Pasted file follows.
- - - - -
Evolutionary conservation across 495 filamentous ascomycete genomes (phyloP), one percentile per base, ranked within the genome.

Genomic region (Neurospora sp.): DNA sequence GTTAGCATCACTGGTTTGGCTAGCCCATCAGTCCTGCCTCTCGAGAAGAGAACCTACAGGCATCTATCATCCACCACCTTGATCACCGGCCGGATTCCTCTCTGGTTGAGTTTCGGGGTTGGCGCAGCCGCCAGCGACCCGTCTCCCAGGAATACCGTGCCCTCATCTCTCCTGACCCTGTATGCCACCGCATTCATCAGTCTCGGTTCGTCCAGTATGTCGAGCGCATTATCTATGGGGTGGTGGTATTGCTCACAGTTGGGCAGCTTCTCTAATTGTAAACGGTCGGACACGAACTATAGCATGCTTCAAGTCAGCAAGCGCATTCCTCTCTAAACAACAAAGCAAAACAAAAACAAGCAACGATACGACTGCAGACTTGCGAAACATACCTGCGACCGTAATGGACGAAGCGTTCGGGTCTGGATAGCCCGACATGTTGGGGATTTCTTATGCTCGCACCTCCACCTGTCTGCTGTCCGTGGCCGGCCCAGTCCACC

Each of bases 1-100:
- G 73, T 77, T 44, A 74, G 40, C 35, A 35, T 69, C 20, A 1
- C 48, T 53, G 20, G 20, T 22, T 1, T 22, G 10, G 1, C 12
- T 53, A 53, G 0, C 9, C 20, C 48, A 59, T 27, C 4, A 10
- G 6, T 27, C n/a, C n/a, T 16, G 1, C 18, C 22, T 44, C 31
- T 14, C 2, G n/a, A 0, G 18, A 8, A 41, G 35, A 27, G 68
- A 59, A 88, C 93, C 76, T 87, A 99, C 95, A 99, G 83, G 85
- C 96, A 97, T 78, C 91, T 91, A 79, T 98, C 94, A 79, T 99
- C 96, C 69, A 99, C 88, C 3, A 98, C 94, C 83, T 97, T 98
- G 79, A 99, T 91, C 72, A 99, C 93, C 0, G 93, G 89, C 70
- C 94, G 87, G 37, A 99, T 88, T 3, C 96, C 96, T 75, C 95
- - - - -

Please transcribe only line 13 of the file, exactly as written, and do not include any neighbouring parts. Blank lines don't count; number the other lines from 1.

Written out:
- C 94, G 87, G 37, A 99, T 88, T 3, C 96, C 96, T 75, C 95